When it comes to joint pain, it may be difficult to identify what type of condition you have. Gout and pseudogout are two common conditions that cause extreme joint pain, but they both have distinct causes and symptoms. In this blog post, we will discuss the differences between these two conditions and their various treatments so that you can get an understanding of which one is affecting you or a loved one. We’ll also talk about the different types of tests that can be done to accurately diagnose gout or pseudogout so you can get on track for treatment right away.
What is Gout?
Gout is one of the oldest known forms of arthritis, dating back to Egypt in 2640 BC. While Gout is not as common now as it was then, it is still an important and often painful condition, primarily affecting older adults.
- Gout occurs when a person’s body accumulates too much uric acid which forms crystals that can trigger pain and inflammation around a joint, such as the big toe.
- Left untreated and managed Gout can lead to more severe health problems including kidney stones, scarring of the joints, and even permanent disability.
- Gout requires lifestyle changes and medication to keep symptoms under control, so if you think you may be suffering from Gout it is important to seek medical advice immediately.
What is Pseudogout?
- Pseudogout is a form of arthritis that is caused by the accumulation of calcium pyrophosphate dihydrate (CPPD) in one or more joints. The most common signs of Pseudogout are pain, swelling, stiffness, and warmth in an affected joint. Pseudogout typically affects larger joints such as wrists, elbows, shoulders, and knees, though any joint can be affected.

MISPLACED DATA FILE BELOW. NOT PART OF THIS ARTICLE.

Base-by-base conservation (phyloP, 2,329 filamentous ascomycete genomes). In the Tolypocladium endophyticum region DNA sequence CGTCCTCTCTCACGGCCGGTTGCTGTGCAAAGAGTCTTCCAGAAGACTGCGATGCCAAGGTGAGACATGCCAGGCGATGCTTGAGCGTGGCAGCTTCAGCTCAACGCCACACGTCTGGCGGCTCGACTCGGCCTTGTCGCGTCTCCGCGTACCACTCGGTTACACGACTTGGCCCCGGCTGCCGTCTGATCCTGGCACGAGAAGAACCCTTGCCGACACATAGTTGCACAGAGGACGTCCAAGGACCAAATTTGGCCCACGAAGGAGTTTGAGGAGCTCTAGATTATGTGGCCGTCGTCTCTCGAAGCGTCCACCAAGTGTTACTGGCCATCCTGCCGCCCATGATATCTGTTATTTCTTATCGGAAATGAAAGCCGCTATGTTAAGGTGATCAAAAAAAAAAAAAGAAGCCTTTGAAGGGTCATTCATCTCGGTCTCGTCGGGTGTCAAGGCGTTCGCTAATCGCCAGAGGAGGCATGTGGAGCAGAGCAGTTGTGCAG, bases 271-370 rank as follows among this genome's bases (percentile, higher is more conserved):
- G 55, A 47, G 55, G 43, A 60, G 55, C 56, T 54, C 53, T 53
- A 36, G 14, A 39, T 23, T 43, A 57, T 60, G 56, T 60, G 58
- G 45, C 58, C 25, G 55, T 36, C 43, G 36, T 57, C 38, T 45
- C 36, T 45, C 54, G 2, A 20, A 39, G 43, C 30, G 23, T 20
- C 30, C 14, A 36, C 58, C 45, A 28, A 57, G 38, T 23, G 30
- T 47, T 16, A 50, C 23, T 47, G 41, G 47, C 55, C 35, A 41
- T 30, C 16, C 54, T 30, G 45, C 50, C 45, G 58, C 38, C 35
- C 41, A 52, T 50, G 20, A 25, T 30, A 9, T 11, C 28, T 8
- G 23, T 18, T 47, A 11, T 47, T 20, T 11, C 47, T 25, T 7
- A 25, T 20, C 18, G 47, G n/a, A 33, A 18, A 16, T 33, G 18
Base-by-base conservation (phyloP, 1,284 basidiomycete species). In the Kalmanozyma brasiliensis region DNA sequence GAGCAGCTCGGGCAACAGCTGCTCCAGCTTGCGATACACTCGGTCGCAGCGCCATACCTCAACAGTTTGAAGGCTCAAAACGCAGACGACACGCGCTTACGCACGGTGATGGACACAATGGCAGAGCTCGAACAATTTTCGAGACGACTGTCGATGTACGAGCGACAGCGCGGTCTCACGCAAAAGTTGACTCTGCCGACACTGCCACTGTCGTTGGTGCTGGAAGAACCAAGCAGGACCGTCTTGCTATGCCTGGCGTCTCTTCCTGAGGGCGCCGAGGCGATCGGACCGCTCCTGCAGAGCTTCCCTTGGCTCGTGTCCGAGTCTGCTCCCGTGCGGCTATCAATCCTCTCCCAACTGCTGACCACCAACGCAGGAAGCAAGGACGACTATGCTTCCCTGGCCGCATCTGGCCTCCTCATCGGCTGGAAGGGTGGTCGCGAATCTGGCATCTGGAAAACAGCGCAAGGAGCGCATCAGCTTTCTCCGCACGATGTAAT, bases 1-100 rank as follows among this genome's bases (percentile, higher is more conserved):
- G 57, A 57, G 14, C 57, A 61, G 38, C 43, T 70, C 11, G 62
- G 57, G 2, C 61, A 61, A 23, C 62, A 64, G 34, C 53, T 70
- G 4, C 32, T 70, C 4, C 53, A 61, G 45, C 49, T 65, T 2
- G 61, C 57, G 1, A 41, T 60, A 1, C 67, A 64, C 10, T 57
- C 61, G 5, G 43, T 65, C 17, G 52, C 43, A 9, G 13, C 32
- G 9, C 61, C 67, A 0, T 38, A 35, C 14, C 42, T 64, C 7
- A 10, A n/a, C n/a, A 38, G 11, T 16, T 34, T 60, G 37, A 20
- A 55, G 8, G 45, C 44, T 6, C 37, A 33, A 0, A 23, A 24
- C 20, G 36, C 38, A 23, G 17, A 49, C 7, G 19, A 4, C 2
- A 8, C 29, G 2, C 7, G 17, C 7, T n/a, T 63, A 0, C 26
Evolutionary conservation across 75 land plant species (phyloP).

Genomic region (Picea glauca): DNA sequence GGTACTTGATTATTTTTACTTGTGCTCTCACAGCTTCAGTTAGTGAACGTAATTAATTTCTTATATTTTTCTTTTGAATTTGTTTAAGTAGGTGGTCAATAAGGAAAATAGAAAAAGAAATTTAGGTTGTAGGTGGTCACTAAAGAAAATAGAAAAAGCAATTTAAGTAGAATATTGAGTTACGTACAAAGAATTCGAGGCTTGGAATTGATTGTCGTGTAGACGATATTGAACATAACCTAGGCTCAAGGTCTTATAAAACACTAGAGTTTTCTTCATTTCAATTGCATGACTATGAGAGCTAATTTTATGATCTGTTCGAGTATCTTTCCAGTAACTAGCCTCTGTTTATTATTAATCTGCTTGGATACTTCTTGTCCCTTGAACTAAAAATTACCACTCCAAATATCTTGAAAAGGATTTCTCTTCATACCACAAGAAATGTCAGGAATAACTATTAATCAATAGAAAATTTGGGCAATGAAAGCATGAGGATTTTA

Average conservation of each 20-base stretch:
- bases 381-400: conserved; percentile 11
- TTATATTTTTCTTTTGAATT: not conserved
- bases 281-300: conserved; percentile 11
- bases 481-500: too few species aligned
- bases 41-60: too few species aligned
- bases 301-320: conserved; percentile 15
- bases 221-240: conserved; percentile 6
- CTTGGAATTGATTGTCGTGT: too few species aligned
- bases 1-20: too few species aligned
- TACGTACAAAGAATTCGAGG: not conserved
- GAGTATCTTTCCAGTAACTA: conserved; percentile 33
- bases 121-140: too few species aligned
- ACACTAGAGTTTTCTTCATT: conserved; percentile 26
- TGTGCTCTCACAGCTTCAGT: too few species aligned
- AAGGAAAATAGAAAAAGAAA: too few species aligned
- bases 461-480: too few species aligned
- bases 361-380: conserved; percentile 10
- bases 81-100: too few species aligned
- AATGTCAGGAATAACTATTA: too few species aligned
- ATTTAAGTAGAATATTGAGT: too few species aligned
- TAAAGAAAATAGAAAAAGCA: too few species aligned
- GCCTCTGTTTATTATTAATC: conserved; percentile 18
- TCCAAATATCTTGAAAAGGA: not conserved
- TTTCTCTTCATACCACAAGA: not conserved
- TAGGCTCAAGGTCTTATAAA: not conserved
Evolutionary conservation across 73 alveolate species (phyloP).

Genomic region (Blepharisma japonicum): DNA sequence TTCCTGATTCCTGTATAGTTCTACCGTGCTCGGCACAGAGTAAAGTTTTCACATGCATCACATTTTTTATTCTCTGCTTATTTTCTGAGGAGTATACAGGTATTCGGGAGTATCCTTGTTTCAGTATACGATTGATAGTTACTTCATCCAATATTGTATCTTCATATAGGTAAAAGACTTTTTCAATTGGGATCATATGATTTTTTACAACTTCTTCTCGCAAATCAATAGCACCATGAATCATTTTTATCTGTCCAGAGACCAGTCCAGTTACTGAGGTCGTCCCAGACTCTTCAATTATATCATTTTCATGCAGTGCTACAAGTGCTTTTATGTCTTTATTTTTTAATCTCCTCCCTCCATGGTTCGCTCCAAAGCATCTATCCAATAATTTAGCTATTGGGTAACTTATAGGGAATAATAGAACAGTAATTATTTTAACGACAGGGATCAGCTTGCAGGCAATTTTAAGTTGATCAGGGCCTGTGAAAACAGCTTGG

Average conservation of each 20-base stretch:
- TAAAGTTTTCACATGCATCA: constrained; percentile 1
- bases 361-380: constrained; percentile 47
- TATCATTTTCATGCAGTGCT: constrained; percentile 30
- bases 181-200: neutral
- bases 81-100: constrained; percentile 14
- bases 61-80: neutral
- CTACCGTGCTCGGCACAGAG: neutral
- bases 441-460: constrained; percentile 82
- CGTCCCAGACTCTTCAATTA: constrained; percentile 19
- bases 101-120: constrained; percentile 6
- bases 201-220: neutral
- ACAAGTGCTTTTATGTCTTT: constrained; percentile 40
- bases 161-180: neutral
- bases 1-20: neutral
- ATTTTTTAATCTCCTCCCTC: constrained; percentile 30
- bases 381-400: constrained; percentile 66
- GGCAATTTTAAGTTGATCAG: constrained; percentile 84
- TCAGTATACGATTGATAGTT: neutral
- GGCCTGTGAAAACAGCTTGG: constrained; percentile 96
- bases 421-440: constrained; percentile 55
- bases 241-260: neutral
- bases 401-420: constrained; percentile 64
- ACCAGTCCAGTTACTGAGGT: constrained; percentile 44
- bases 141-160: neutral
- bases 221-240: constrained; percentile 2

- Pseudogout often mimics the symptoms of gout but is distinguished from gout by the presence of CPPD crystals rather than uric acid crystals. Diagnosis typically involves examining a sample from the affected joint under a microscope to identify crystals associated with Pseudogout.
- Treatment includes prescription medicines and lifestyle modifications to reduce inflammation and improve the range of motion within joints. Although Pseudogout can cause significant discomfort for those affected by it, many patients experience symptom relief with treatment.
Difference between Gout and Pseudogout
Gout and Pseudogout are two distinct types of inflammatory arthritis. Gout is an inflammatory response to the presence of excessive amounts of uric acid crystals in the joints, while Pseudogout occurs when calcium pyrophosphate crystals build up and create inflammation.
- Gout can be caused by diet and lifestyle factors or genetics, while Pseudogout is often seen in older adults with osteoarthritis or other medical conditions such as hypomagnesemia.
- Gout is typically treated with medications such as NSAIDs, colchicine, and steroids, while Pseudogout requires treatment with NSAIDs, cortisone injections, and sometimes colchicine for severe cases.
Both Gout and Pseudogout can cause pain, swelling, and stiffness in the joints that make movement difficult; however, Gout usually affects one joint at a time whereas multiple joints can be affected by Pseudogout.
A gout is a form of arthritis that affects the joints, while pseudogout is a condition that results in the build-up of calcium pyrophosphate crystals in the joints. While both conditions can cause pain and swelling, there are several key differences between gout and pseudogout. Treatment for gout typically involves medications to reduce inflammation, whereas treatment for pseudogout may require surgery to remove the calcium deposits. If you think you may be experiencing symptoms of either condition, it’s important to see your doctor so they can properly diagnose and treat the problem.